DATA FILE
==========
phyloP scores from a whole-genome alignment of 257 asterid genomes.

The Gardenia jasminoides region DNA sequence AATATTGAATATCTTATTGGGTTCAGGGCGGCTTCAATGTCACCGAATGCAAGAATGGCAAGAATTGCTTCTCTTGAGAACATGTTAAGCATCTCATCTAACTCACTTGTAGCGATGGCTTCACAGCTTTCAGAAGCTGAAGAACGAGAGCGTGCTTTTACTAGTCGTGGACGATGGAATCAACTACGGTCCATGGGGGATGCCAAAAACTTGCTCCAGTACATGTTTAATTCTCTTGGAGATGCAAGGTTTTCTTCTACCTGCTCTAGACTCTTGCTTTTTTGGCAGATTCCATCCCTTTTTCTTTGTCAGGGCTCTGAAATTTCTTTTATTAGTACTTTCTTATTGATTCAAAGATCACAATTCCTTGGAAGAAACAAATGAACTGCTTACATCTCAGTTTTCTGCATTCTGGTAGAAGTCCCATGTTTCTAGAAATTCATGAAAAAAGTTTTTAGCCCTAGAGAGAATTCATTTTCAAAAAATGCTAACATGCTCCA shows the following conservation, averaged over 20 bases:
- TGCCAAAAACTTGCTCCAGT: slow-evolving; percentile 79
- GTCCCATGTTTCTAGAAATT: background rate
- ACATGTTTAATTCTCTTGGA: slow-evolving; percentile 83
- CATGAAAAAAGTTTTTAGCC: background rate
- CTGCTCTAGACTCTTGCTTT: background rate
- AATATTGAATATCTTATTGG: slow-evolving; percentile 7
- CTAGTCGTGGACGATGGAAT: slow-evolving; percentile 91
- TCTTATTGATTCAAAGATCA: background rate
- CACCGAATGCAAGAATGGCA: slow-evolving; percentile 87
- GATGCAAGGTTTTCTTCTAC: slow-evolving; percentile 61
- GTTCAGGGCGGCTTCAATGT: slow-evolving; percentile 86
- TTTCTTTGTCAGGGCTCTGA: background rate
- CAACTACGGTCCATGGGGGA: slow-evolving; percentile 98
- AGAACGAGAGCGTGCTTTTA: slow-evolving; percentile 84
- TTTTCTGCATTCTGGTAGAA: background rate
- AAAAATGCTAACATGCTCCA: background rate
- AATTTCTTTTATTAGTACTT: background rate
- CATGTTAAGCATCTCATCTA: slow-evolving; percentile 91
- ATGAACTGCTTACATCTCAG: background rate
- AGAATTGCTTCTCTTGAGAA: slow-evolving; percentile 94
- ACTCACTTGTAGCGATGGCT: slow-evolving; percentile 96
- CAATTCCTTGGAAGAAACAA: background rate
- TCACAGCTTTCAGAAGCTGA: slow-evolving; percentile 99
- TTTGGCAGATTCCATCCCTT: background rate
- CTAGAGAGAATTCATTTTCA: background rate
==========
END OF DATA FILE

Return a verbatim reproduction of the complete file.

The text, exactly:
phyloP scores from a whole-genome alignment of 257 asterid genomes.

The Gardenia jasminoides region DNA sequence AATATTGAATATCTTATTGGGTTCAGGGCGGCTTCAATGTCACCGAATGCAAGAATGGCAAGAATTGCTTCTCTTGAGAACATGTTAAGCATCTCATCTAACTCACTTGTAGCGATGGCTTCACAGCTTTCAGAAGCTGAAGAACGAGAGCGTGCTTTTACTAGTCGTGGACGATGGAATCAACTACGGTCCATGGGGGATGCCAAAAACTTGCTCCAGTACATGTTTAATTCTCTTGGAGATGCAAGGTTTTCTTCTACCTGCTCTAGACTCTTGCTTTTTTGGCAGATTCCATCCCTTTTTCTTTGTCAGGGCTCTGAAATTTCTTTTATTAGTACTTTCTTATTGATTCAAAGATCACAATTCCTTGGAAGAAACAAATGAACTGCTTACATCTCAGTTTTCTGCATTCTGGTAGAAGTCCCATGTTTCTAGAAATTCATGAAAAAAGTTTTTAGCCCTAGAGAGAATTCATTTTCAAAAAATGCTAACATGCTCCA shows the following conservation, averaged over 20 bases:
- TGCCAAAAACTTGCTCCAGT: slow-evolving; percentile 79
- GTCCCATGTTTCTAGAAATT: background rate
- ACATGTTTAATTCTCTTGGA: slow-evolving; percentile 83
- CATGAAAAAAGTTTTTAGCC: background rate
- CTGCTCTAGACTCTTGCTTT: background rate
- AATATTGAATATCTTATTGG: slow-evolving; percentile 7
- CTAGTCGTGGACGATGGAAT: slow-evolving; percentile 91
- TCTTATTGATTCAAAGATCA: background rate
- CACCGAATGCAAGAATGGCA: slow-evolving; percentile 87
- GATGCAAGGTTTTCTTCTAC: slow-evolving; percentile 61
- GTTCAGGGCGGCTTCAATGT: slow-evolving; percentile 86
- TTTCTTTGTCAGGGCTCTGA: background rate
- CAACTACGGTCCATGGGGGA: slow-evolving; percentile 98
- AGAACGAGAGCGTGCTTTTA: slow-evolving; percentile 84
- TTTTCTGCATTCTGGTAGAA: background rate
- AAAAATGCTAACATGCTCCA: background rate
- AATTTCTTTTATTAGTACTT: background rate
- CATGTTAAGCATCTCATCTA: slow-evolving; percentile 91
- ATGAACTGCTTACATCTCAG: background rate
- AGAATTGCTTCTCTTGAGAA: slow-evolving; percentile 94
- ACTCACTTGTAGCGATGGCT: slow-evolving; percentile 96
- CAATTCCTTGGAAGAAACAA: background rate
- TCACAGCTTTCAGAAGCTGA: slow-evolving; percentile 99
- TTTGGCAGATTCCATCCCTT: background rate
- CTAGAGAGAATTCATTTTCA: background rate